You start by driving the car forward and backward on near level ground for at least 5 tire revolutions in each direction while fiddling with the steering wheel to ensure that the wheels are pointed straight ahead. The last step in this part of the process is to back the car to its starting point and stop the engine. Now, take your hands off of the steering wheel and have your helper push the car forward for about two tire revolutions. If the car tends to roll use the hand brake only to stop and hold the car in place.

The measurement phase consists of placing a piece of masking tape, about 2-3 inches long, at the rear of each tire. The tape should be place vertically near the center of the tire tread. Next, using your pen, place a small horizontal tick mark at the inner edge of each piece of tape. The tick marks should be as high off the ground as possible while still being able to have a clear line of sight from tick mark to tick mark. With the aid of your assistant, CAREFULLY measure the distance between the edges of the each piece of masking tape at their respective tick mark locations. Be sure that the tape measure does not touch any part of the underside of the car. Now, push the car forward, without touching the steering wheel, while carefully observing the masking tape. Stop the car, using the hand brake only, when the tick marks are as high off the ground as possible while having a clear line of sight between the tick marks. Remeasure the distance between the tape edges at their respective tick marks. Now, subtract the two measurements to obtain the toe value. If the distance measured at the rear of the tire is greater than the front, your front axle will be toed-in. It is easier to get an accurate measurement if you use the 100-mm or the 4-inch as the starting point because we are not interested in the actual distance but rather the difference between the front and rear.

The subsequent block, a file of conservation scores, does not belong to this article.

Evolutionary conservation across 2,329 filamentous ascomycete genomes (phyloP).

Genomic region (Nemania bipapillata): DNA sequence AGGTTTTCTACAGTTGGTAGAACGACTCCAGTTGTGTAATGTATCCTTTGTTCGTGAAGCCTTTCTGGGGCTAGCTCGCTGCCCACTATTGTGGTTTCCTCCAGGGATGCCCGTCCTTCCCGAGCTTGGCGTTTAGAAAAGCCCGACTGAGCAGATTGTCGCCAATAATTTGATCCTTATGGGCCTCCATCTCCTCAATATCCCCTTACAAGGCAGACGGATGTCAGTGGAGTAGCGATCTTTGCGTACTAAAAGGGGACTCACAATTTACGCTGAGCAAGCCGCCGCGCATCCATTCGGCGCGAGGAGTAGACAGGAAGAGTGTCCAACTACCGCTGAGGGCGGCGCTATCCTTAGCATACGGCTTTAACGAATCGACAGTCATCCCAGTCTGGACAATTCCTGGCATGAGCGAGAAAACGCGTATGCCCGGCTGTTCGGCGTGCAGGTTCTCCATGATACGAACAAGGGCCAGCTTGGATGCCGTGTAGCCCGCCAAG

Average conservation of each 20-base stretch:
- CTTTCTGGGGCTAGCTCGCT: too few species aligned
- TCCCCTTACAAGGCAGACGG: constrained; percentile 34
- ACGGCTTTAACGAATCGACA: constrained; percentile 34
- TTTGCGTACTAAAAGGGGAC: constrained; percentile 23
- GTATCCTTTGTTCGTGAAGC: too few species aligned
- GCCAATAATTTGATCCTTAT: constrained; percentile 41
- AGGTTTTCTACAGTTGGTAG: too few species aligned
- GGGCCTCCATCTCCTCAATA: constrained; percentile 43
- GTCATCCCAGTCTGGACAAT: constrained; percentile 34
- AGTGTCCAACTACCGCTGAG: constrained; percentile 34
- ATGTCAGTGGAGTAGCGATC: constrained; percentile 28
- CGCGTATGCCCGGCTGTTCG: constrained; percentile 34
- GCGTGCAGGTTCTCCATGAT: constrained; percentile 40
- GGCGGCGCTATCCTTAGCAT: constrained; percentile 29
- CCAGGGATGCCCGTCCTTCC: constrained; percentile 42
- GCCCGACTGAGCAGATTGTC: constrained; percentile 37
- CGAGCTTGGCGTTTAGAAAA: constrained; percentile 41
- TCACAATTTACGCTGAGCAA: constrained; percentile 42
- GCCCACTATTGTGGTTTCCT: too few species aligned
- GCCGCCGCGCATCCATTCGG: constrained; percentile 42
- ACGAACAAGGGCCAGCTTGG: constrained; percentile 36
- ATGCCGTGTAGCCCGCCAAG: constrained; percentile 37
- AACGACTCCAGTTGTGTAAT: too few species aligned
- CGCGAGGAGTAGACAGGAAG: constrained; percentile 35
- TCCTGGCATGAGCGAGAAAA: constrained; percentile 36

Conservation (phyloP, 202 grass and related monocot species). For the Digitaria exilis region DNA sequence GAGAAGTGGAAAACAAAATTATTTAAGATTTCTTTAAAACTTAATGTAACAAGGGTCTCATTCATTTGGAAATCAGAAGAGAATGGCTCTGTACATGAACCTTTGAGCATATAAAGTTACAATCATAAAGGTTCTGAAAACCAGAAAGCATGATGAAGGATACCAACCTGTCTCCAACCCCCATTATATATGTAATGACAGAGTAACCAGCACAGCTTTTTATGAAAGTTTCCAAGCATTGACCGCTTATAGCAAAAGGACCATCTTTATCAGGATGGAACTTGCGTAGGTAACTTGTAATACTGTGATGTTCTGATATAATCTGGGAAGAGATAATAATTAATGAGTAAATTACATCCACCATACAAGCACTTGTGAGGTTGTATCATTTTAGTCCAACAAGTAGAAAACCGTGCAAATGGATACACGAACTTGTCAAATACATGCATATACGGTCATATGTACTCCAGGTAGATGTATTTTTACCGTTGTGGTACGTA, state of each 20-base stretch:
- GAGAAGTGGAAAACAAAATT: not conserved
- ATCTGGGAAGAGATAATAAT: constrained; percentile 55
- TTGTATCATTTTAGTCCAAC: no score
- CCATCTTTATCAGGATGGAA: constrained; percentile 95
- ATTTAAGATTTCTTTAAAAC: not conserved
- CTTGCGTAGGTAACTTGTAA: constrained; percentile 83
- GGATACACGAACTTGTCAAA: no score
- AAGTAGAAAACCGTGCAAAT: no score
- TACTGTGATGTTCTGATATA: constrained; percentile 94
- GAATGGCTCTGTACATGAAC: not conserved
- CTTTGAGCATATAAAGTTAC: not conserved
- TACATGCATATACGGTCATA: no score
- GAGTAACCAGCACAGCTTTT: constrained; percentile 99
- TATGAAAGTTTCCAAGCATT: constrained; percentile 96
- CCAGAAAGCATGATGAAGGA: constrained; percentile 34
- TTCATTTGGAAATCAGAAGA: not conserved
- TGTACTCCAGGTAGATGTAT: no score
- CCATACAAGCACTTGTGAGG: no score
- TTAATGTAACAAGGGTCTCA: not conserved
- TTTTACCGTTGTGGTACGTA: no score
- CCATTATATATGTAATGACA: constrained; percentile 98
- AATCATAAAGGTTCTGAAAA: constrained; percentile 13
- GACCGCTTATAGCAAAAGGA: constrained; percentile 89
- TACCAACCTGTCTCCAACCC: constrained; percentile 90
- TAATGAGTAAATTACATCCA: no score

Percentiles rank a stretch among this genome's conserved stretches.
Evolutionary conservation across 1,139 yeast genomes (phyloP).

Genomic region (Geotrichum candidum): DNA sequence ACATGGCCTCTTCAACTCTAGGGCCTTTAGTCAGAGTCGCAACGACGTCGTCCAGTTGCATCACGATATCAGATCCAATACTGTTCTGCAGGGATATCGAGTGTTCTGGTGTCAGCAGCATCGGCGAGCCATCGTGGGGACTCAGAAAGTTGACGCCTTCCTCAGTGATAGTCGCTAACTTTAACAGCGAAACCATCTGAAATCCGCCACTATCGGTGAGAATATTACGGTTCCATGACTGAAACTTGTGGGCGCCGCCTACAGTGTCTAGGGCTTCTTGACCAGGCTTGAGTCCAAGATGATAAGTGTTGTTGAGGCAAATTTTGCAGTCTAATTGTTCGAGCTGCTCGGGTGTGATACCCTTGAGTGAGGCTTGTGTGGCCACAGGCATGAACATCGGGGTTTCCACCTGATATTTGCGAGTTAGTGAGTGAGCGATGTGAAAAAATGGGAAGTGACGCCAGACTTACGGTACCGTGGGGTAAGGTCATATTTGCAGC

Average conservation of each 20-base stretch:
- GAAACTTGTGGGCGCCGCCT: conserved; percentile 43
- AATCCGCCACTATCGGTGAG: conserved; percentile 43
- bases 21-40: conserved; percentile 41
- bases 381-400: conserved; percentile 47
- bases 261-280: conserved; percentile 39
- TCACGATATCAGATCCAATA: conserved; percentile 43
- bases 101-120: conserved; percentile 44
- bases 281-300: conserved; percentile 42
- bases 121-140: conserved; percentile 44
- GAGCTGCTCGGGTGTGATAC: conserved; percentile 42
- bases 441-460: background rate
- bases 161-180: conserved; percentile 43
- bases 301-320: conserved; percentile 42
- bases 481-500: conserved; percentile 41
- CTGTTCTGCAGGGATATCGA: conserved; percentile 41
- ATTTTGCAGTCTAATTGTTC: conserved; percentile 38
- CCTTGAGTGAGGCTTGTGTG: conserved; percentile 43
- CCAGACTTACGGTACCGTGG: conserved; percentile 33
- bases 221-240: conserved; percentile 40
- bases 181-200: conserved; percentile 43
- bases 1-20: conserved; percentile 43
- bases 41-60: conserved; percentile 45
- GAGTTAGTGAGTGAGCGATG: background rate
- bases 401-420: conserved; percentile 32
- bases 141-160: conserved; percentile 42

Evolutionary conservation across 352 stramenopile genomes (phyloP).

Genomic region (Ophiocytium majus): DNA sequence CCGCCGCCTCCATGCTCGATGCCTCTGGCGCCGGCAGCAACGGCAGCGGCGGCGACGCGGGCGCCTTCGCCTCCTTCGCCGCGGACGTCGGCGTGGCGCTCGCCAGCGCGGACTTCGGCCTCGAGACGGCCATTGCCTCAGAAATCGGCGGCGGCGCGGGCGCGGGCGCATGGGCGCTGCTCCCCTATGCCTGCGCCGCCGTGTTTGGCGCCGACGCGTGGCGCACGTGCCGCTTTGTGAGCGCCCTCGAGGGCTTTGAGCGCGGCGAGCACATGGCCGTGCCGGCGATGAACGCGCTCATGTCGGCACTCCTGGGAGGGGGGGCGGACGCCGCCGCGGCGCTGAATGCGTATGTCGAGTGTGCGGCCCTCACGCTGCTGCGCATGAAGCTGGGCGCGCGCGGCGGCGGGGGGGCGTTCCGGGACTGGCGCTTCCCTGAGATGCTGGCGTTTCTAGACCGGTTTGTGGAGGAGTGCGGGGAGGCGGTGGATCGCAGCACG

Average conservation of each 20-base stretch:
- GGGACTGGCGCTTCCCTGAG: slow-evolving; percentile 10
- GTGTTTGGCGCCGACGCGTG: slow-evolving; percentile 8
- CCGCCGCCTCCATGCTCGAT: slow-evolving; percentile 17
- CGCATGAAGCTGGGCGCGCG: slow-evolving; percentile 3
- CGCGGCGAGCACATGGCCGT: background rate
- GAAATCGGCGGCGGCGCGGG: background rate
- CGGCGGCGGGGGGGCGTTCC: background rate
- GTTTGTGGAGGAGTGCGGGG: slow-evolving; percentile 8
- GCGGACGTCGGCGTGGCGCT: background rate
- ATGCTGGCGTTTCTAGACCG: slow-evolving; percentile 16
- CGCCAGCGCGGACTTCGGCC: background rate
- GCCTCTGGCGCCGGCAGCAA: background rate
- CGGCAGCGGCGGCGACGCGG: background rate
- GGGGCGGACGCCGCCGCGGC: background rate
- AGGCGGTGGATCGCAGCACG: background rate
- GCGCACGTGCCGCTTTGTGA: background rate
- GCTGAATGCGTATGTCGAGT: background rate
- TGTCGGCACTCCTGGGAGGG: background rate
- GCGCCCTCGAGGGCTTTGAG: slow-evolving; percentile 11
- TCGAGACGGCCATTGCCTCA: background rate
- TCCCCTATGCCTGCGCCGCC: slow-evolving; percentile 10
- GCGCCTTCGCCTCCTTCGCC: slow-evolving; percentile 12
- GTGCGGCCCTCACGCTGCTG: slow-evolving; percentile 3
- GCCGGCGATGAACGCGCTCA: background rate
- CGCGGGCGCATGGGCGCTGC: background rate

This method of checking front axle toe is very accurate because you are measuring between the same two points on each tire while the points are at both the front and rear positions. Tire and wheel run out and tread pattern irregularities are accounted for.

If you find the your toe is out of specification you can make proper adjustments. Start by changing the front distance by one half of the error. Then push the car forward (never backwards) and remeasure the rear distance. Make a small toe adjustment if necessary, and repeat the entire process until you have reached the desired toe-in value. After you think that the toe is correct take the car for a short drive and repeat the measurement process.

Although time consuming, I can assure you that this toe measurement technique is at least as accurate, and more reliable than alignment shops offer. This is a direct measurement that does not rely on equipment calibration to ensure accuracy. If you want caster and camber measured/corrected or a four-wheel alignment on a modern car you must go to an alignment shop. Use the above method to check their work. You will be surprised! Have you ever noticed tire wear after 6-months of driving after an alignment, taken the car back and told that you must of hit a curb or a chuckhole. SureÖ
Frank Grimaldi

This thread was discussed between 18/02/2009 and 12/03/2009